Scouts investigated the abandoned town of Vicksburg and the outskirts of bombed Jackson in 1985; their inability to give real aid to survivors in central Mississippi clarified for the fledgling Natchez government that it did not have the means to govern nor defend the entire state.

On February 8, 1986, the provisional Mississippi state government of Natchez merged itself with the Natchez town government.

Natchez scouts met scouts from Hattiesburg while investigating the abandoned town of Jennings in 1986; a misunderstanding led to a fight amongst members of both expeditions that left three men injured. Cooler heads prevailed amongst the leaders of both teams, and they took news of the meeting to their respective leaders.

Natchez and Hattiesburg leaders eventually met in November 1986, establishing relations between the two cities.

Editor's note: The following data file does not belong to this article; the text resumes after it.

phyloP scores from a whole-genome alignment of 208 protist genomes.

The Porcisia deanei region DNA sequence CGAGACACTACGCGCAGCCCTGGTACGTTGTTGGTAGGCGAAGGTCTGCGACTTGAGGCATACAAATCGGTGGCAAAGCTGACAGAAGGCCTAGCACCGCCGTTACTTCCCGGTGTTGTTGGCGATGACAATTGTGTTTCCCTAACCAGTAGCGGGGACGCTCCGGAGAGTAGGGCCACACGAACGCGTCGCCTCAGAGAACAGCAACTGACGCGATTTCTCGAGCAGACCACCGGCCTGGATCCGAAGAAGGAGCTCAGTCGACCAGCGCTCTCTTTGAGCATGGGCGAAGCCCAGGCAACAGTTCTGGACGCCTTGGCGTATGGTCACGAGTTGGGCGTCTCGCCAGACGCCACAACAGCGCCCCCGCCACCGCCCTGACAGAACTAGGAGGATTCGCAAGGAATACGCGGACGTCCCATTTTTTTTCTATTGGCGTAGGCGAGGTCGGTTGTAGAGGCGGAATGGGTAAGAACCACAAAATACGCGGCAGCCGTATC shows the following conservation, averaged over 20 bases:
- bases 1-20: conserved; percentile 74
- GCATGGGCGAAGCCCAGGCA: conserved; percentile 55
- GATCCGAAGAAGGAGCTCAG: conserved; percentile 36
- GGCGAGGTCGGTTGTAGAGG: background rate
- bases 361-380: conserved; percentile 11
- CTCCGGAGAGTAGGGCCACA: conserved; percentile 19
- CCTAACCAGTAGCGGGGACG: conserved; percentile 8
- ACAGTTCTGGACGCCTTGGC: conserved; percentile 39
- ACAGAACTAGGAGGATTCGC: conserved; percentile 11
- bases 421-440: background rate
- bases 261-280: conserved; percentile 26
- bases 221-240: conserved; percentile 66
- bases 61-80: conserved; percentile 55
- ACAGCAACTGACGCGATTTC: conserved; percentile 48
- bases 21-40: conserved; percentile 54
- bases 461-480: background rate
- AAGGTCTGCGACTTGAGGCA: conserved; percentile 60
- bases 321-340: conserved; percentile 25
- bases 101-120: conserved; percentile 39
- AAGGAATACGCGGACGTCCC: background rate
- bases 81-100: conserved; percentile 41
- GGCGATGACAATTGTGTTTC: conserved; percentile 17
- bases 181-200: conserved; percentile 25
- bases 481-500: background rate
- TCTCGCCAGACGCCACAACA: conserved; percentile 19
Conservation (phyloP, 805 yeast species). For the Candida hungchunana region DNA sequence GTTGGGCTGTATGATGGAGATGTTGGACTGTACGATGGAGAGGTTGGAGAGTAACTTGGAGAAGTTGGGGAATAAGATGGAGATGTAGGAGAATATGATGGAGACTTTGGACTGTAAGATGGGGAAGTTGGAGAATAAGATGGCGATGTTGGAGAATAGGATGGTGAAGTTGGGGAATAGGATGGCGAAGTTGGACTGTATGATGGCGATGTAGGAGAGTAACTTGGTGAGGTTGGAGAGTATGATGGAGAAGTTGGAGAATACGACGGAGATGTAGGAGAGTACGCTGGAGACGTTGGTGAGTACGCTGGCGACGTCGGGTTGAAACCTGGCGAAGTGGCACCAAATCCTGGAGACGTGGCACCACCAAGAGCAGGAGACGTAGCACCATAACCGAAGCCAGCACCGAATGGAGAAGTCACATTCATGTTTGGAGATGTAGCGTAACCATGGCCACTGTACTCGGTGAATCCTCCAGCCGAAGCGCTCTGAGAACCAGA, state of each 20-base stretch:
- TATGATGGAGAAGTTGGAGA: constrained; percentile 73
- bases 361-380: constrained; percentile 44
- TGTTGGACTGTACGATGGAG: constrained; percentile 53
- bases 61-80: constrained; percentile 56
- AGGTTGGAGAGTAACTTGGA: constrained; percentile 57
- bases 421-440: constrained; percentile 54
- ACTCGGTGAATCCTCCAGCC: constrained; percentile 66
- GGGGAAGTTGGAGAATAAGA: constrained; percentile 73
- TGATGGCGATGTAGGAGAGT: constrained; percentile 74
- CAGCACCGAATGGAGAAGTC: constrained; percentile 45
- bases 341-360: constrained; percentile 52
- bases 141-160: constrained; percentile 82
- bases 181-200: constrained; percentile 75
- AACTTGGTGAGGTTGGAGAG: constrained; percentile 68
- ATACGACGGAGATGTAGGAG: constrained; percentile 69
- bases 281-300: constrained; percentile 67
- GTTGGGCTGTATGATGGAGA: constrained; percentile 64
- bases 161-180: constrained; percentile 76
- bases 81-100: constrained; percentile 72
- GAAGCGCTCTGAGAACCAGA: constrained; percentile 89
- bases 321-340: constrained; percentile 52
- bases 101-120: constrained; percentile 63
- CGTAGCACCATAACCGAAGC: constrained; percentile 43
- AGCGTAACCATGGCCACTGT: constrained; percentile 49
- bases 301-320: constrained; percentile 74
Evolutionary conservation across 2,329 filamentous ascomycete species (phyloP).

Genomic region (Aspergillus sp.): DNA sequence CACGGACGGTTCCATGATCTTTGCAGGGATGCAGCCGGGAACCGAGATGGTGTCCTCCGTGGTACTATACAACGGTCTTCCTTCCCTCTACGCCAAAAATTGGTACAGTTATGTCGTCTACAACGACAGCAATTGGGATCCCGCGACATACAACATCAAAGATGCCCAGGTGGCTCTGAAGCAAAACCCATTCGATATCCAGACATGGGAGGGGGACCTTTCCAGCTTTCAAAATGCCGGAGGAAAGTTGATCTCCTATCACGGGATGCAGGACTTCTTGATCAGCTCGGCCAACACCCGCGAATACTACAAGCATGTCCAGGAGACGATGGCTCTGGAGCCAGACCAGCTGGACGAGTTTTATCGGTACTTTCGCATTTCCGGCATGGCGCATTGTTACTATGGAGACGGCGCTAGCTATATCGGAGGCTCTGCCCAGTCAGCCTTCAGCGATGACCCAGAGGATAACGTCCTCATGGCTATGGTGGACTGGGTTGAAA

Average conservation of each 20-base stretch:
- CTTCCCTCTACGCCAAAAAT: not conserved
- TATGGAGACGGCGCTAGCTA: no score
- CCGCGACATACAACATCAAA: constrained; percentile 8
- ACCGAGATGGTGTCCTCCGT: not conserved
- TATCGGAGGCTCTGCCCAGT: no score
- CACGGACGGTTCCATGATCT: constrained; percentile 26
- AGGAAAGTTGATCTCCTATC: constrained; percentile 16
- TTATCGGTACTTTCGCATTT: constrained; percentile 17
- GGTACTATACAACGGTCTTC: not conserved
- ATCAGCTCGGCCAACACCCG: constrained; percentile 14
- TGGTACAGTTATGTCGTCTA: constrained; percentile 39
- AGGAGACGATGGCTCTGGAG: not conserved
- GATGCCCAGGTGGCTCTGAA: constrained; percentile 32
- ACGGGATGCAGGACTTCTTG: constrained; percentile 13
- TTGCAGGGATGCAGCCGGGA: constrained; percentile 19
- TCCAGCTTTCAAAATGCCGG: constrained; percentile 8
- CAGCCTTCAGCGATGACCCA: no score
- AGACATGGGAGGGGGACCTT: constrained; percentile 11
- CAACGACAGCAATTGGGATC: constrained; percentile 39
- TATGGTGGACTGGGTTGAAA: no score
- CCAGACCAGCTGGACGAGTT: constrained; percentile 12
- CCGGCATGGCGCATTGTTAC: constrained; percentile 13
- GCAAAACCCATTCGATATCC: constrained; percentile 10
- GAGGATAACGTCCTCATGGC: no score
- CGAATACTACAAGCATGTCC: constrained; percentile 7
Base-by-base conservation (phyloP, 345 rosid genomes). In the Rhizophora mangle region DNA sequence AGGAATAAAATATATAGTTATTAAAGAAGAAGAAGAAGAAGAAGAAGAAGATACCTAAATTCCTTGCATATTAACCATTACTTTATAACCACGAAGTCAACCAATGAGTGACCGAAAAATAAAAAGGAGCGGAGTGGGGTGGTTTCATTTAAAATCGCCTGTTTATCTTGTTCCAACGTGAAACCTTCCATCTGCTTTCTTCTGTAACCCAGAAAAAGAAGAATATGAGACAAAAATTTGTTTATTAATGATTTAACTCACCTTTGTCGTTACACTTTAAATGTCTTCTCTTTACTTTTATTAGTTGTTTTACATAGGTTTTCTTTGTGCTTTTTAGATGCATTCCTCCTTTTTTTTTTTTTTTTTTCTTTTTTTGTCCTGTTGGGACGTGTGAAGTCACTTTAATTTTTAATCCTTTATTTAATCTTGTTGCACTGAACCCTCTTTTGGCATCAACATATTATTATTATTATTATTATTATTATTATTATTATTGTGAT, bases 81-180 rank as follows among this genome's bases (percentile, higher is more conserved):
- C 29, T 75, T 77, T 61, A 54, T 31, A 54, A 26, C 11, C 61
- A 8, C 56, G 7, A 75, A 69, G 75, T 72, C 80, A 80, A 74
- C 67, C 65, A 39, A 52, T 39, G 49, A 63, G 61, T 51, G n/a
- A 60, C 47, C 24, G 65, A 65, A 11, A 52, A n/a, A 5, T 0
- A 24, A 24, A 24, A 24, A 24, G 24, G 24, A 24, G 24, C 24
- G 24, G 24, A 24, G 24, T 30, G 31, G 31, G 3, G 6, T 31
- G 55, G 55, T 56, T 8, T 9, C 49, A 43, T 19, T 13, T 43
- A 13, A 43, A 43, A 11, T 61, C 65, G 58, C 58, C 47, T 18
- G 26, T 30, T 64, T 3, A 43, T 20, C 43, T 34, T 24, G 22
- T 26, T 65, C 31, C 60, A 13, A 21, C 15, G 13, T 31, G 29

Natchez established relations with the state government of Louisiana in 1987, and was the site of the Natchez Accords, a trade and defense agreement that had its origins in Louisiana's invitation to annex Natchez a few years back. The accords were formally signed by Natchez, Hattiesburg and Louisiana leaders on May 19, 1989.

Relations were established with West Texas, Rio Grande Valley and eastern Texas by 1997.

In recent years, Natchez has advocated broadening the Natchez Accords to include the Texas nation-states along with nations in former Arkansas, Oklahoma, New Mexico and Mississippi. Natchez also advocates that such an association should make alliances with the North American Union, the Dixie Alliance and other groups in the former southern U.S.

Natchez reaffirmed its commitment to such an alliance in July 2010, while acknowledging that the successor to the various Texas republics would likely become the primary leader in the region. Natchez also would like to form some type of partnership with the North American Union, as it feels it and neighboring republics have more in common with the NAU and Mexico than with similar survivor states in the rest of the former United States.